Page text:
John Hyman's Bayou Stompers - Ain't Love Grand?

Texas Alexander
  • Boe Hog Blues
  • Mama's Bad Luck Child
  • Sittin' On A Log


Annette Hanshaw - Pale Blue Waters


Lonnie Johnson - Low Down St. Louis Blues


Tom Gerun and his Orchestra
  • (In The Gloaming) By The Fireside
  • Now That I Have You


Paul Whiteman and his Orchestra
  • A Waltz Was Born in Vienna

Jack Teagarden & His Orchestra - I'se A-Muggin"

Henry King And His Orchestra
  • Gloomy Sunday


Ted Weems and his Orchestra
  • Gambler's Blues
  • Poor Pinocchio's Nose - Vocal refrain by Elmo Tanner
  • The Ghost Of Piccolo Pete - Vocal Refrain by Parker Gibbs
  • The Young 'Uns Of The Martins And The Coys - - Vocal refrain by Elmo Tanner


Crazy Words, Crazy Tune
Jack Yellen Music: Milton Ager

There's a guy I'd like to kill
If he doesn't stop I will
He's got a uku-le-le, and a voice that's loud and shrill

'Cause he lives next door to me
And he keeps me up till three
With his uku-le-le and a funny mel- o-dy

Crazy words, crazy tune
All that you'll ever hear him croon
Vo doe de o, vo doe doe de o, doe Vo-doe doe

Sits around, all night long
Sings the same words to every song
Vo doe de o, vo doe doe de o, doe

His uku-lele, daily
How he'll strum!
Bum bum bum!
Vampin' and stampin'
Then he hollers, "Black bottom!"

Crazy words, crazy tune
He'll be driving me crazy soon
Vo doe de o,vo doe doe de o, doe

I have begged that guy to stop
I have even called a cop
Told my dog "Go sic him", but that dog wouldn't  go

But tonight will be the end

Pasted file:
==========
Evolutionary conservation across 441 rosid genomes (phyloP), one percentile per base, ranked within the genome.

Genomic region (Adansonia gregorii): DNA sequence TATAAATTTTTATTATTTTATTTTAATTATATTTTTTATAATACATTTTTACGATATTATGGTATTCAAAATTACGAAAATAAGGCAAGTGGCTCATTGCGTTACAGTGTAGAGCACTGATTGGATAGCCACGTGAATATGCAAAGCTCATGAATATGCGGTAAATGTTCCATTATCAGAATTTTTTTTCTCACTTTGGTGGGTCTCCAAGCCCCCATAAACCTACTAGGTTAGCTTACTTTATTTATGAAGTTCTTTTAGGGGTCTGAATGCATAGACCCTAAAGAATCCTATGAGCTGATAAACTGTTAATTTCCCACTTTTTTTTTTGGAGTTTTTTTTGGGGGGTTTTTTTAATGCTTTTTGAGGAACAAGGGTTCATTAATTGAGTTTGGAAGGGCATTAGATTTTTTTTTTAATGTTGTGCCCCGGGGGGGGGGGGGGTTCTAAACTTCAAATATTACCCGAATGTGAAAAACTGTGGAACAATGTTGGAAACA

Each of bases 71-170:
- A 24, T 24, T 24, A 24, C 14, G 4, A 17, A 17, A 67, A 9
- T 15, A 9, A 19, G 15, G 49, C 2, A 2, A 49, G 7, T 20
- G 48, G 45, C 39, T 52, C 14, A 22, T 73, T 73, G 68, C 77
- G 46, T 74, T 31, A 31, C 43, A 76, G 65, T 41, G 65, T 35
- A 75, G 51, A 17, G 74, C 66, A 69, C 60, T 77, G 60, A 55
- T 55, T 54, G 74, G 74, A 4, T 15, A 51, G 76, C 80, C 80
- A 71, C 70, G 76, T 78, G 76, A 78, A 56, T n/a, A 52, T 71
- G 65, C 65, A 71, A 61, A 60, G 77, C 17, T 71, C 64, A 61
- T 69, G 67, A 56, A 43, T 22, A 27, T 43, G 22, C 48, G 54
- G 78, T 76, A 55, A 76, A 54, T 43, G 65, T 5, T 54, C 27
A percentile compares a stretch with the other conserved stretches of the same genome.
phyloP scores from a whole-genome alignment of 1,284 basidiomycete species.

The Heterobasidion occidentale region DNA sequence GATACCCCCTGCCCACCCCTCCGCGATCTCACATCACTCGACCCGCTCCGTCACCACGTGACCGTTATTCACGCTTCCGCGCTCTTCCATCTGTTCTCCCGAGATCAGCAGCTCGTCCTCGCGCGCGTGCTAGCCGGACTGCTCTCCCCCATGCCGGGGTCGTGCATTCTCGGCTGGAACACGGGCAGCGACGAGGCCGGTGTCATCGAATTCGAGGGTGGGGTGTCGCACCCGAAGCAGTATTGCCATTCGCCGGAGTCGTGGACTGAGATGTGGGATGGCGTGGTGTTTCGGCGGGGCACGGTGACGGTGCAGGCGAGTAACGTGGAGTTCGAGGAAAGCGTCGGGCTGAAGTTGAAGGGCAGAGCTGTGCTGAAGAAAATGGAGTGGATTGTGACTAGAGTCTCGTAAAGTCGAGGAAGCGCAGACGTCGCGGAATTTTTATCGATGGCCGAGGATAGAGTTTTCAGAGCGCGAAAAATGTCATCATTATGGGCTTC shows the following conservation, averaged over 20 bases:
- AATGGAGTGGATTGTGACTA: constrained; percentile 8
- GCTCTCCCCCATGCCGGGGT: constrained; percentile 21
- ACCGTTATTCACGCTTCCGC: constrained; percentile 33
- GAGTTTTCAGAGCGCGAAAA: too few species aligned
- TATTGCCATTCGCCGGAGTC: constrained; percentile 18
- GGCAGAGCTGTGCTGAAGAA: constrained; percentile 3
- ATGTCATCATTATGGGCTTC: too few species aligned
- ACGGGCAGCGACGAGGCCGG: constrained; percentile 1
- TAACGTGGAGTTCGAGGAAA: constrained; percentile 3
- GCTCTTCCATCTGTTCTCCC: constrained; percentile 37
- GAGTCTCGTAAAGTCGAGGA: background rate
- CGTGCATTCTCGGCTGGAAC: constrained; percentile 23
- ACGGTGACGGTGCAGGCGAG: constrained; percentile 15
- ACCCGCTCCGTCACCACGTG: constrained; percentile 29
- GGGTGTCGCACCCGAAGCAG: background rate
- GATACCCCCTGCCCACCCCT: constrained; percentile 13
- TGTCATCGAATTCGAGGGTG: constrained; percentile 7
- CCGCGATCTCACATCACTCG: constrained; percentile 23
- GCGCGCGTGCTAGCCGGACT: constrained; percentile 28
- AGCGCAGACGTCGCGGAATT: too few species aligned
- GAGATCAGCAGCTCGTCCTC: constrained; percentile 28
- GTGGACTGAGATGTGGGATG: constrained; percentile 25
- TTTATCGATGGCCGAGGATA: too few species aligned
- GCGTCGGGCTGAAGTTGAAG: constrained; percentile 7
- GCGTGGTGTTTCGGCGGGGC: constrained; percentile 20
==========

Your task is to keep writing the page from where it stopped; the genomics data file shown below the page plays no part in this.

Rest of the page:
Yes siree, 'cause I intend
To go up and kick him in the vo doe doe de oh doe

Napoleon marched his men
Turned around and he said to them
Vo doe de o, vo doe doe de o, doe

Washington, Valley Forge
Man, 'twas cold but spoke George
Vo doe de o, vo doe doe de o, doe

Remember Patrick Henry
In That speech, famous speech
Cried, "Give me, give me
"Liberty or black bottom!"

You all heard yesterday
What did President Coolidge say

He's got to stop it, stop it
Yes he must, or I'll just
Kill him, I'll kill him Then I'll do the black bottom

When I'm jailed, upon my knee
To the jury and the judge I'll plead
Vo doe de o, vo doe doe de o, doe

Now the minuet, quiet bliss
Calm and peaceful, it went like this
Vo doe de o, vo doe doe de o,doe

The Polka too was a treat
Your partner said if you tread on his feet
Vo doe de o, vo doe doe de o, doe

The gliding Foxtrot we've got
And the blues, if you choose
We've got the Charleston
And we'll soon have Black Bottom

Our vicar said, "Ah, me
Friends, our hymn for to- night will be
Vo doe de o, vo doe doe de o, doe

It's a rage, it's a craze
Everybody sings now-a-days
Vo doe de o, vo doe doe de o, doe Vo doe doe

Every goof, every sheik
Tunes his uke and begins to shriek
Vo doe de o, vo doe doe de o, doe

Go on the east side, the west side
Here or there, everywhere
They vo doe, vo doe doe
Then they holler, "Black bottom!"

Young or old, old or young
The guy that started it should be hung
o doe de o, vo doe doe de o, doe

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Special Thanks To:
The Red Hot Jazz Archives,
The Big Band Database, Scott Yanow,
and all those who have provided content,
images and sound files for this site.